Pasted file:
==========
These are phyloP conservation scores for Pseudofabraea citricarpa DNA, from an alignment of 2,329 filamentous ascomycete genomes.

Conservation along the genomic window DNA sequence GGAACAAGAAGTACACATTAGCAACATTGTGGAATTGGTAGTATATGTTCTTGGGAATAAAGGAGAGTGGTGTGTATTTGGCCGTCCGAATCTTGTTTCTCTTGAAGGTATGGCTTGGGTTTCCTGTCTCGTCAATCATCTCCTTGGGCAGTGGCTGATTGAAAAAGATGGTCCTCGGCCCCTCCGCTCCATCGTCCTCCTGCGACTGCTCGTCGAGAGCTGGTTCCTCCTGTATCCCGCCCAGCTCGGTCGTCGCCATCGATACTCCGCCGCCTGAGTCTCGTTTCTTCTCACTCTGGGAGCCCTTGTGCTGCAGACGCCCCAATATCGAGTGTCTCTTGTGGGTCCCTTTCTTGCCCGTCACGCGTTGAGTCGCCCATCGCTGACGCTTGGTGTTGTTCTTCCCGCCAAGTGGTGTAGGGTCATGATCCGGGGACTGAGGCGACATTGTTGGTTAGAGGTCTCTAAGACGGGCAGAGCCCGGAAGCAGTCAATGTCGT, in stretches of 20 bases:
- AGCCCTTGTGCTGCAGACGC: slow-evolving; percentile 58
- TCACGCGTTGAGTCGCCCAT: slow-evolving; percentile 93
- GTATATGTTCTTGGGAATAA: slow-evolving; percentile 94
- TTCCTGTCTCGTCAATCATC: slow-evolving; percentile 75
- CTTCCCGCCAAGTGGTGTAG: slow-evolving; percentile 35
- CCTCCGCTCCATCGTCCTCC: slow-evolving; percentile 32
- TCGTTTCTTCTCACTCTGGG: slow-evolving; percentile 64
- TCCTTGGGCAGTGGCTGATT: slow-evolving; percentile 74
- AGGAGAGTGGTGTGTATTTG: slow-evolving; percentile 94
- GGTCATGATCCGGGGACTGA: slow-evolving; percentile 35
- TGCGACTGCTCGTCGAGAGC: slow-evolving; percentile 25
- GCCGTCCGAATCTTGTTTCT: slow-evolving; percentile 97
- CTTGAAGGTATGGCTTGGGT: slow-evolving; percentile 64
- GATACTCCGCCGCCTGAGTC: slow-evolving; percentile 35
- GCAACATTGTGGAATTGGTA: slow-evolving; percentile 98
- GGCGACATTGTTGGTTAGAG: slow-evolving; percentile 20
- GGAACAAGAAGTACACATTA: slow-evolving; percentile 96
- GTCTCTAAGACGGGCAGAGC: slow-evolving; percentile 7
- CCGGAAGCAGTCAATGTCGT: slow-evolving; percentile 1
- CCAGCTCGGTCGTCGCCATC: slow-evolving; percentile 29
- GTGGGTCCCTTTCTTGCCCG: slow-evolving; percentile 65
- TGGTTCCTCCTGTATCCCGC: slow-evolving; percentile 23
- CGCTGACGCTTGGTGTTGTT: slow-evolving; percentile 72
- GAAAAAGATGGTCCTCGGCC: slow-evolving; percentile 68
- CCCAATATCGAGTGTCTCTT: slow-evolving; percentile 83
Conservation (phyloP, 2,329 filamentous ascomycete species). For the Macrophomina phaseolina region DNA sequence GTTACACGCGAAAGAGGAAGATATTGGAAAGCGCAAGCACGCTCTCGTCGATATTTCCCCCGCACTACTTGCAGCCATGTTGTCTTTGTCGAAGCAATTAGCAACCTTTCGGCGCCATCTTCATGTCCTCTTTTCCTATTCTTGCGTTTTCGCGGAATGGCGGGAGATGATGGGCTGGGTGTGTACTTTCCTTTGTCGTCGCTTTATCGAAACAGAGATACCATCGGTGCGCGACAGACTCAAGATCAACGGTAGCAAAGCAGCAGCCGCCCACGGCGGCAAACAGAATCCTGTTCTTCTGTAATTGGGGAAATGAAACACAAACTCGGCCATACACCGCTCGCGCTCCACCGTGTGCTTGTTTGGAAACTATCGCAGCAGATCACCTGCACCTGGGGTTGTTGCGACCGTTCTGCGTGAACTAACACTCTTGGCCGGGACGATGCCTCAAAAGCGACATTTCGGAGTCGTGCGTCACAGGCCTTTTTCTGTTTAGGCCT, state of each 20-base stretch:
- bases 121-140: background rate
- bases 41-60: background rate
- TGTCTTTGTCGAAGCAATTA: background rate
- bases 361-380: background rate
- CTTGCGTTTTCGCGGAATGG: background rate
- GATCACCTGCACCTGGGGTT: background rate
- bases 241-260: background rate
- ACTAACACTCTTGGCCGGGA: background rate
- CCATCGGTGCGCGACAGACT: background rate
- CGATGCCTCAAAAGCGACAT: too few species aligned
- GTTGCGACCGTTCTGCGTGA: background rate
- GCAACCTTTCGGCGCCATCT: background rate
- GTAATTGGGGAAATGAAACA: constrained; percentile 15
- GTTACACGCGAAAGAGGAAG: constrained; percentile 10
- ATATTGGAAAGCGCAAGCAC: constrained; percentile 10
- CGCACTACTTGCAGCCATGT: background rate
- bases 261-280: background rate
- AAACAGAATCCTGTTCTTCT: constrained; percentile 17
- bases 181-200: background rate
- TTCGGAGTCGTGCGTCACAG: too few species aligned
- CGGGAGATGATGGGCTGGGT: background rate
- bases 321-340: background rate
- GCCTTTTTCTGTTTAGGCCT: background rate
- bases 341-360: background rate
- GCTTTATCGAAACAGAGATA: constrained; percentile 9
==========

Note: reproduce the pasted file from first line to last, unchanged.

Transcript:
These are phyloP conservation scores for Pseudofabraea citricarpa DNA, from an alignment of 2,329 filamentous ascomycete genomes.

Conservation along the genomic window DNA sequence GGAACAAGAAGTACACATTAGCAACATTGTGGAATTGGTAGTATATGTTCTTGGGAATAAAGGAGAGTGGTGTGTATTTGGCCGTCCGAATCTTGTTTCTCTTGAAGGTATGGCTTGGGTTTCCTGTCTCGTCAATCATCTCCTTGGGCAGTGGCTGATTGAAAAAGATGGTCCTCGGCCCCTCCGCTCCATCGTCCTCCTGCGACTGCTCGTCGAGAGCTGGTTCCTCCTGTATCCCGCCCAGCTCGGTCGTCGCCATCGATACTCCGCCGCCTGAGTCTCGTTTCTTCTCACTCTGGGAGCCCTTGTGCTGCAGACGCCCCAATATCGAGTGTCTCTTGTGGGTCCCTTTCTTGCCCGTCACGCGTTGAGTCGCCCATCGCTGACGCTTGGTGTTGTTCTTCCCGCCAAGTGGTGTAGGGTCATGATCCGGGGACTGAGGCGACATTGTTGGTTAGAGGTCTCTAAGACGGGCAGAGCCCGGAAGCAGTCAATGTCGT, in stretches of 20 bases:
- AGCCCTTGTGCTGCAGACGC: slow-evolving; percentile 58
- TCACGCGTTGAGTCGCCCAT: slow-evolving; percentile 93
- GTATATGTTCTTGGGAATAA: slow-evolving; percentile 94
- TTCCTGTCTCGTCAATCATC: slow-evolving; percentile 75
- CTTCCCGCCAAGTGGTGTAG: slow-evolving; percentile 35
- CCTCCGCTCCATCGTCCTCC: slow-evolving; percentile 32
- TCGTTTCTTCTCACTCTGGG: slow-evolving; percentile 64
- TCCTTGGGCAGTGGCTGATT: slow-evolving; percentile 74
- AGGAGAGTGGTGTGTATTTG: slow-evolving; percentile 94
- GGTCATGATCCGGGGACTGA: slow-evolving; percentile 35
- TGCGACTGCTCGTCGAGAGC: slow-evolving; percentile 25
- GCCGTCCGAATCTTGTTTCT: slow-evolving; percentile 97
- CTTGAAGGTATGGCTTGGGT: slow-evolving; percentile 64
- GATACTCCGCCGCCTGAGTC: slow-evolving; percentile 35
- GCAACATTGTGGAATTGGTA: slow-evolving; percentile 98
- GGCGACATTGTTGGTTAGAG: slow-evolving; percentile 20
- GGAACAAGAAGTACACATTA: slow-evolving; percentile 96
- GTCTCTAAGACGGGCAGAGC: slow-evolving; percentile 7
- CCGGAAGCAGTCAATGTCGT: slow-evolving; percentile 1
- CCAGCTCGGTCGTCGCCATC: slow-evolving; percentile 29
- GTGGGTCCCTTTCTTGCCCG: slow-evolving; percentile 65
- TGGTTCCTCCTGTATCCCGC: slow-evolving; percentile 23
- CGCTGACGCTTGGTGTTGTT: slow-evolving; percentile 72
- GAAAAAGATGGTCCTCGGCC: slow-evolving; percentile 68
- CCCAATATCGAGTGTCTCTT: slow-evolving; percentile 83
Conservation (phyloP, 2,329 filamentous ascomycete species). For the Macrophomina phaseolina region DNA sequence GTTACACGCGAAAGAGGAAGATATTGGAAAGCGCAAGCACGCTCTCGTCGATATTTCCCCCGCACTACTTGCAGCCATGTTGTCTTTGTCGAAGCAATTAGCAACCTTTCGGCGCCATCTTCATGTCCTCTTTTCCTATTCTTGCGTTTTCGCGGAATGGCGGGAGATGATGGGCTGGGTGTGTACTTTCCTTTGTCGTCGCTTTATCGAAACAGAGATACCATCGGTGCGCGACAGACTCAAGATCAACGGTAGCAAAGCAGCAGCCGCCCACGGCGGCAAACAGAATCCTGTTCTTCTGTAATTGGGGAAATGAAACACAAACTCGGCCATACACCGCTCGCGCTCCACCGTGTGCTTGTTTGGAAACTATCGCAGCAGATCACCTGCACCTGGGGTTGTTGCGACCGTTCTGCGTGAACTAACACTCTTGGCCGGGACGATGCCTCAAAAGCGACATTTCGGAGTCGTGCGTCACAGGCCTTTTTCTGTTTAGGCCT, state of each 20-base stretch:
- bases 121-140: background rate
- bases 41-60: background rate
- TGTCTTTGTCGAAGCAATTA: background rate
- bases 361-380: background rate
- CTTGCGTTTTCGCGGAATGG: background rate
- GATCACCTGCACCTGGGGTT: background rate
- bases 241-260: background rate
- ACTAACACTCTTGGCCGGGA: background rate
- CCATCGGTGCGCGACAGACT: background rate
- CGATGCCTCAAAAGCGACAT: too few species aligned
- GTTGCGACCGTTCTGCGTGA: background rate
- GCAACCTTTCGGCGCCATCT: background rate
- GTAATTGGGGAAATGAAACA: constrained; percentile 15
- GTTACACGCGAAAGAGGAAG: constrained; percentile 10
- ATATTGGAAAGCGCAAGCAC: constrained; percentile 10
- CGCACTACTTGCAGCCATGT: background rate
- bases 261-280: background rate
- AAACAGAATCCTGTTCTTCT: constrained; percentile 17
- bases 181-200: background rate
- TTCGGAGTCGTGCGTCACAG: too few species aligned
- CGGGAGATGATGGGCTGGGT: background rate
- bases 321-340: background rate
- GCCTTTTTCTGTTTAGGCCT: background rate
- bases 341-360: background rate
- GCTTTATCGAAACAGAGATA: constrained; percentile 9